According to past data by eConsultancy, current customers of your business are 60% – 70% more likely to buy from you rather than a new customer whose probability of buying is just 5% – 20%. Also, a study by Bain & Company suggests that just by increasing the customer retention rate by 5%, profit can be increased anywhere between 25% to 95%.

Thus it is a good idea to spend more resources on selling to an old customer than a new one. And to help you in this regard, these are some methods:

• Give rewards to your customer for doing repeat purchases that align with your customer needs. Ex: Cash backs, holiday trips, or whatever suits your type of business.
• Occasionally offer freebies, to build brand loyalty.
• Surprise them sometimes by giving unexpected gifts on certain purchases.
• If you are a business that delivers them a certain product. Keep them updated about the route the parcel is going through.
Also the delivery date they can expect their product on. Delivering their product before the promised date always adds an element of surprise to it, which gives them a positive signal about your company. So make use of such instances.
• Make the return process easy for the customer. This is a big let down for a customer if they don’t get the right support from your side at such times.
• Use upsell techniques. It increases the average money spent on a transaction. A good example which you must have experienced yourself would be when the billing staff at KFC asked if you want french fries with your order.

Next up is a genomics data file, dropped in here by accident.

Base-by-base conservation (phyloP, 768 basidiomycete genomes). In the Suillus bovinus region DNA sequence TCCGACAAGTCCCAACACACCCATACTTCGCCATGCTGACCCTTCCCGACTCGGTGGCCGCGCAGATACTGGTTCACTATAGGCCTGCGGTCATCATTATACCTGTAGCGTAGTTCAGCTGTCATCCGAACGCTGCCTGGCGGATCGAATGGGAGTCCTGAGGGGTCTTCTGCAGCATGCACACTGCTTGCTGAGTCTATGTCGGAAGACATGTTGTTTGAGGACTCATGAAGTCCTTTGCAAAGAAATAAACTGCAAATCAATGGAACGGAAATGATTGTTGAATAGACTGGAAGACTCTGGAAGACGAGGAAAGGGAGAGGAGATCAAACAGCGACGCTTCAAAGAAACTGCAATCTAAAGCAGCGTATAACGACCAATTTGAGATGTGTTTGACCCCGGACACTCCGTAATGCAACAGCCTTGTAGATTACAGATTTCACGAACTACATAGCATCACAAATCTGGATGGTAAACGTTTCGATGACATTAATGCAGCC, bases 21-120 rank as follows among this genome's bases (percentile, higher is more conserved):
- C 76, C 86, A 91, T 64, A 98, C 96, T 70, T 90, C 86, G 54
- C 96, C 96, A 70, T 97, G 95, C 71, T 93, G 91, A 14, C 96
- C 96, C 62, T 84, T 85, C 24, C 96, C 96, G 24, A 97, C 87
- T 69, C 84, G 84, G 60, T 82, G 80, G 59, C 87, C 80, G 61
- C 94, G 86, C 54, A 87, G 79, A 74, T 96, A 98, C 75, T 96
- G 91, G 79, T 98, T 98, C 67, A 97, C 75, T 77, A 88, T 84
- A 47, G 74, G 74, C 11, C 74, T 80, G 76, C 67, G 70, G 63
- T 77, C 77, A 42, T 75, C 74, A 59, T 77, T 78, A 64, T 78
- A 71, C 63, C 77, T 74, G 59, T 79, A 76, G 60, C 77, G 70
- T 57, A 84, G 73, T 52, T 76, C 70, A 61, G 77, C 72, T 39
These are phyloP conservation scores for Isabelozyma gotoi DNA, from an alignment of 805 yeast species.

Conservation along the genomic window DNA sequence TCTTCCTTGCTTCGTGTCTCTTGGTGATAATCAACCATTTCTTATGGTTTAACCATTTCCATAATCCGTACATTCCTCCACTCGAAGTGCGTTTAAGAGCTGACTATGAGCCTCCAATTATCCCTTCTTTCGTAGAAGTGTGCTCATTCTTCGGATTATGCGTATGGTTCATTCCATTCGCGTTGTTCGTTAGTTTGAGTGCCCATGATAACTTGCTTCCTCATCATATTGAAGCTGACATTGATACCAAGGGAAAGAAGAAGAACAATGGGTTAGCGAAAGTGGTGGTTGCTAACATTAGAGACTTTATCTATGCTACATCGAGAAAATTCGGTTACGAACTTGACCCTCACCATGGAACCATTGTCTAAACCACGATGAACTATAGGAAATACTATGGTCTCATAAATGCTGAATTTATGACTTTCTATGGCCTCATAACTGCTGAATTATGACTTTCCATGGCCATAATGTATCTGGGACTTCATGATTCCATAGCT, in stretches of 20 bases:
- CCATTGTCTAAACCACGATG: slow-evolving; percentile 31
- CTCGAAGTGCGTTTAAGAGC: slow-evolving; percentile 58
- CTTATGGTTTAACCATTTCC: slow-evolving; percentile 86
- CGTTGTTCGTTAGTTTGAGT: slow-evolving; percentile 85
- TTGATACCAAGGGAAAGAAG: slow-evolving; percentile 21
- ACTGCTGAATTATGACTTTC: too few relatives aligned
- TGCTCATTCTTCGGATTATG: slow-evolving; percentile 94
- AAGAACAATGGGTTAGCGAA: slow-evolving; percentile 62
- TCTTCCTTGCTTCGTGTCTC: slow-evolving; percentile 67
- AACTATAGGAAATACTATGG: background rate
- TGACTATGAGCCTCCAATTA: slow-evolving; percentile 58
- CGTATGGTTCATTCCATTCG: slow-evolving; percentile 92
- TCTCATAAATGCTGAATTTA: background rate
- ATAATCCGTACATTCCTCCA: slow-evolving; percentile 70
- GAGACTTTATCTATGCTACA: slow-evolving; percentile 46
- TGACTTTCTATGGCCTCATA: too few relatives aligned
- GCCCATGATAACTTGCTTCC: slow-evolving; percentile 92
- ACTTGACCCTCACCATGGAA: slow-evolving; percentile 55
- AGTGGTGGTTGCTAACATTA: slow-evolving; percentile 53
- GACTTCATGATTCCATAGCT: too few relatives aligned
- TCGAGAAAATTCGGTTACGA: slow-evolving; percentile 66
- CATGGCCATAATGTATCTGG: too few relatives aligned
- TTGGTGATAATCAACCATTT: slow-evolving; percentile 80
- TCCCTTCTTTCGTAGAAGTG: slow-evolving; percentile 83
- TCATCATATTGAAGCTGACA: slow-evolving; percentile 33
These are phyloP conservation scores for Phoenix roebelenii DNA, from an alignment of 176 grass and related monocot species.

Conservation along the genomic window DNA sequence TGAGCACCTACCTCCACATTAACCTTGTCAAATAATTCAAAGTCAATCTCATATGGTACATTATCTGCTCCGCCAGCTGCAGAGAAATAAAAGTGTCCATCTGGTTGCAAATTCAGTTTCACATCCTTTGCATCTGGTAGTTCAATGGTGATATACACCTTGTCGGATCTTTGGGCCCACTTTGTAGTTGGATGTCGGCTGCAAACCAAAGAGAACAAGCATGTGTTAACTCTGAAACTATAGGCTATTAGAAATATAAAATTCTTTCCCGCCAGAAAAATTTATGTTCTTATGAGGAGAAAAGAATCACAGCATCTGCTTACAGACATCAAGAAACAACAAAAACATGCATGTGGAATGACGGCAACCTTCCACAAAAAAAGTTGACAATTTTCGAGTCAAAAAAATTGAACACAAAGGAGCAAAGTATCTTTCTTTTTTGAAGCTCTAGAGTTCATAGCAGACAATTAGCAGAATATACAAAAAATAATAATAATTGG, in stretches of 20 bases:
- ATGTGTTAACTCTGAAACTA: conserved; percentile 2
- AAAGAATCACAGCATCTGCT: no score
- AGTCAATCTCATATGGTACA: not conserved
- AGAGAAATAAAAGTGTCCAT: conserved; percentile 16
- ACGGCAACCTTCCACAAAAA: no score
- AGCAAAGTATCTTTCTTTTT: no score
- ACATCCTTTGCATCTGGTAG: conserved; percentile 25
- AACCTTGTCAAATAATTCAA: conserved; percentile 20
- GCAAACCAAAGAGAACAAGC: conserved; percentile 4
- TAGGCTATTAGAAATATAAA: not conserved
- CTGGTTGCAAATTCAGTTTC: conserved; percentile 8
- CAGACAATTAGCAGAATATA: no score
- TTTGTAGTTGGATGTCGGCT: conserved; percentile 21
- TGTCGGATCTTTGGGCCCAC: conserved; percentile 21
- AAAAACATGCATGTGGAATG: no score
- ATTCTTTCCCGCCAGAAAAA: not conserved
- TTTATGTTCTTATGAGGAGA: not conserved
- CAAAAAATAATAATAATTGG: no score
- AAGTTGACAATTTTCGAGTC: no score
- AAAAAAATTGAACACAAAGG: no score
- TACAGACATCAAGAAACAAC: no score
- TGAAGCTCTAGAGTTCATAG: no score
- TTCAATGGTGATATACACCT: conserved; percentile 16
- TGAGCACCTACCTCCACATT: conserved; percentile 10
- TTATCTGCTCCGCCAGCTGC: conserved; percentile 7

• Stay in touch with the customer may be via emails or messages so that they recall your brand. Also, make it easy and quick for them to access you. For example, a one-click link to your product page.

According to HubSpot, 55% of growing businesses invest in customer service programs. Whereas in the stagnant or declining companies only 29% said it is important to do something like that.

Any company that is actively working towards customer’s success automatically projects more revenue, and the reason being increased customer satisfaction. A satisfied customer is both, a long-term customer and a brand advocate.

Thus we can say that all the above points basically boils down to keeping the customer happy and satisfied with your service.

I would like to conclude by saying that CLV is based on past data. We can’t really predict if and when will the customer buy again. A business that is working for 5 months will obviously have a poor idea of there CLV compared to a company doing business since say 5 years.

Thus a new company should focus even more on customer retention to get this data quickly. Meanwhile, if you can get hold of some other old company’s’ data who are working for many years in the same niche as you.

## FAQs

Can Customer Lifetime Value(CLV) be negative?

Yes, there are situations when your overall expenditure on a customer is more then how much profit you make from them. In such cases either you should decrease the expenditure or totally stop selling to them.

Formula to calculate Customer Lifetime Value?

CLV = Average purchase value * Total items customer will buy every year * Average customer relationship length(in years)
I have explained it in the blog with examples.